Practicing Awareness of Microaggressions


While this instance of microaggression did not occur this week, it did take place this school year. I have a child in my kindergarten class who has a plethora of behavior issues. There are many interventions I have established for him in my classroom on a daily basis; the most significant of these is patience and love (and on my good days, an abundance of both of these). A few months ago, another teacher had a run-in with this particular student in which the student was very defiant. After recalling this incident to me, the teacher said, “you know what [this student] really needs is a tough, non-nonsense man in his life.” After taking a moment to recover and not come unglued, I responded that I thought love was truly what this child needed and that’s what I was (and am) working on providing him with every day that he is in school. To be the target of microaggression was infuriating and extremely frustrating. For a colleague who has never been in my classroom to witness the strong relationships I establish with each of my students (especially the ones that are hard to love), this comment was hurtful and I found myself feeling defensive because of it. My being a woman has nothing to do with the effectiveness or ineffectiveness of my teaching.

My observation experiences this week affected my perception of stereotypes and prejudice in that I realized that a major root cause of this is often ignorance. People can be so unaware of how their words or actions can affect others and therefore speak and act in such under thought, careless ways. It has also broadened my own frame of reference in making me more aware, sensitive, and intentional with the way I speak and act around diversity.


4 thoughts on “Practicing Awareness of Microaggressions

  1. Renee,
    As an early childhood special education teacher, I commend you for your continued efforts to work with this student. I worry about my students with behavior goals that I send on to Kindergarten and hope they will have a teacher who believes as you do that they need love and patience. I am sorry to hear that the other teacher believes all it take is a male figure in the child’s life. Though they may not have thought through what they said the fact that these words came to mind indicates the teacher does believe that is all it would take. I find that most often when a child has behavioral challenges there is most likely a lot more going on than can be seen through the behavior they are exhibiting in the moment. I am glad to hear that you understand the great importance of building a relationship with this child.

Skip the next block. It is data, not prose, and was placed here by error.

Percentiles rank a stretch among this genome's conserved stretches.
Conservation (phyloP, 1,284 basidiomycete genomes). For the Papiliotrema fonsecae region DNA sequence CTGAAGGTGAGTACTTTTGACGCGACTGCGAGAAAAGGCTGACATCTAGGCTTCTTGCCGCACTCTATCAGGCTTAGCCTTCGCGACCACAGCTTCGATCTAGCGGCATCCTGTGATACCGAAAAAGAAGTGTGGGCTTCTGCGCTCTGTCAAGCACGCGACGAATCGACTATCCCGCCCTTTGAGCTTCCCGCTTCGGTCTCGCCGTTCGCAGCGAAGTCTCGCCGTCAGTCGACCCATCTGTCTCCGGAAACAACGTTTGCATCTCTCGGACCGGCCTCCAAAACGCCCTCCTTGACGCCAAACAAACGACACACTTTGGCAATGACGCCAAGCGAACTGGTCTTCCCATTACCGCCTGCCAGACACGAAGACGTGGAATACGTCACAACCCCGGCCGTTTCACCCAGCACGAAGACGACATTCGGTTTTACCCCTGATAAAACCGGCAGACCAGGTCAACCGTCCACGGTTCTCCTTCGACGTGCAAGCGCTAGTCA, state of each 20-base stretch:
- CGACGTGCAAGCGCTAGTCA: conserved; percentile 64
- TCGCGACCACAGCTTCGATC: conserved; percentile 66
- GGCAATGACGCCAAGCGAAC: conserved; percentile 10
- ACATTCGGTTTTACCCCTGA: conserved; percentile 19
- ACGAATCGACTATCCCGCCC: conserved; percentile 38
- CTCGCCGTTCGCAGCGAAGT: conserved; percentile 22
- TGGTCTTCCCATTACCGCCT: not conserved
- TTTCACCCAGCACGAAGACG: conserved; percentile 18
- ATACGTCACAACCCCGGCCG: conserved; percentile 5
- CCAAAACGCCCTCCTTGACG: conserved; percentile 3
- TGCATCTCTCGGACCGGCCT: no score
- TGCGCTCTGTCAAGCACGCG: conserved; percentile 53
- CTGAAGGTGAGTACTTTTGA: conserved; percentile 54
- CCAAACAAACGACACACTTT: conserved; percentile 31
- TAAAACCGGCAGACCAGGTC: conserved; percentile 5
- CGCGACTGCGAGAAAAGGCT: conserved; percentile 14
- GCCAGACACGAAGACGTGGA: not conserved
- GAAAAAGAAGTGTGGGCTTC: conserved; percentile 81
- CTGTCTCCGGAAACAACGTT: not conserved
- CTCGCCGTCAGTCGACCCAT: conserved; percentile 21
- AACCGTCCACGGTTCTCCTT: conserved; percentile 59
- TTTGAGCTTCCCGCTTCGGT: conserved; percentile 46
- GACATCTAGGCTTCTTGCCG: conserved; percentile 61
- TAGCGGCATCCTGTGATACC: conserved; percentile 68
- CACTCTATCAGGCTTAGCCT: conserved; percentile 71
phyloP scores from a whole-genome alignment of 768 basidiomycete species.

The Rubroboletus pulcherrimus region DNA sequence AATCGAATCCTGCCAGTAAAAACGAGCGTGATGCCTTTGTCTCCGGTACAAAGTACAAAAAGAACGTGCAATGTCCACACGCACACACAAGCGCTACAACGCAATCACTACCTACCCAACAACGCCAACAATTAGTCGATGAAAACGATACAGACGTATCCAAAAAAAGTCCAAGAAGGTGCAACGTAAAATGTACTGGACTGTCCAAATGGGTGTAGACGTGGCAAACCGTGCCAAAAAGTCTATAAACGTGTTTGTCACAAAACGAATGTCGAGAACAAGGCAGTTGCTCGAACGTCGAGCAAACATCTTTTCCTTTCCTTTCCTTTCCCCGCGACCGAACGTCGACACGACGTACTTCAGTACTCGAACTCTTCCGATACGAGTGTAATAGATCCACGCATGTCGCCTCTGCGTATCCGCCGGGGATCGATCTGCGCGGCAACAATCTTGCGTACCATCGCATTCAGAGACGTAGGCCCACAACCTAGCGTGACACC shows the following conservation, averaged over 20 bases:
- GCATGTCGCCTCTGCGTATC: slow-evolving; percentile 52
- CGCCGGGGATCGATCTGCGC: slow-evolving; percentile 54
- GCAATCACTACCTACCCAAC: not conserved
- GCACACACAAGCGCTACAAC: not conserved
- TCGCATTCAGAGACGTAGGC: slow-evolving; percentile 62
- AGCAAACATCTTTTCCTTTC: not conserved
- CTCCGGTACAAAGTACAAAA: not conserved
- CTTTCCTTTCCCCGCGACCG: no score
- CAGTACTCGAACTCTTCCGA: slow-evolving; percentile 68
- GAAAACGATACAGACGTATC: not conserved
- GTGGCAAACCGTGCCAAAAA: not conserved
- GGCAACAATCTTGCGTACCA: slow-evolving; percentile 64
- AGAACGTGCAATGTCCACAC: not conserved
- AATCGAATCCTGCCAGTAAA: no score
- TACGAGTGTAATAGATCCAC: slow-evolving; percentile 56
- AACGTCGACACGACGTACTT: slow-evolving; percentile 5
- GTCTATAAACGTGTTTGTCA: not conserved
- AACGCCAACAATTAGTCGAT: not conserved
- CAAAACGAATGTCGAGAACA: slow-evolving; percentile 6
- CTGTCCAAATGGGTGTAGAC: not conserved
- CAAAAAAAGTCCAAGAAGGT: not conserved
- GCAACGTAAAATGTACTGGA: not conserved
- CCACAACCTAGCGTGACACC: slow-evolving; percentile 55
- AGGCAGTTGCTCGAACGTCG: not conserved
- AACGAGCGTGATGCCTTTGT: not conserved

2. You did the right thing, and this was truly a microaggression. People can say things at times and not really think before they open their mouths. Keep up the good work and don’t let what that person said get you down.


  3. Renee,
    I can truly relate to the incident with your co-worker. I do feel that we are these children second parents and rather we are a man or a woman makes no difference as long as the child is shown love and affection and that child know and see that and is able to perceive the affection from me. With some children it doesn’t matter one show them the love and affection. Very good post.


  4. Renee,

    I definitely agree. We can not base opinion off of assumptions. I have had students in my class that does not do well with other teachers when I was not around so I definitely understand your love and affection approach. We have to show our students everyday that we care. She should not have made an opinion just by having a run in. I am so glad that you explained to her what you thought worked best for your students. Great Post.



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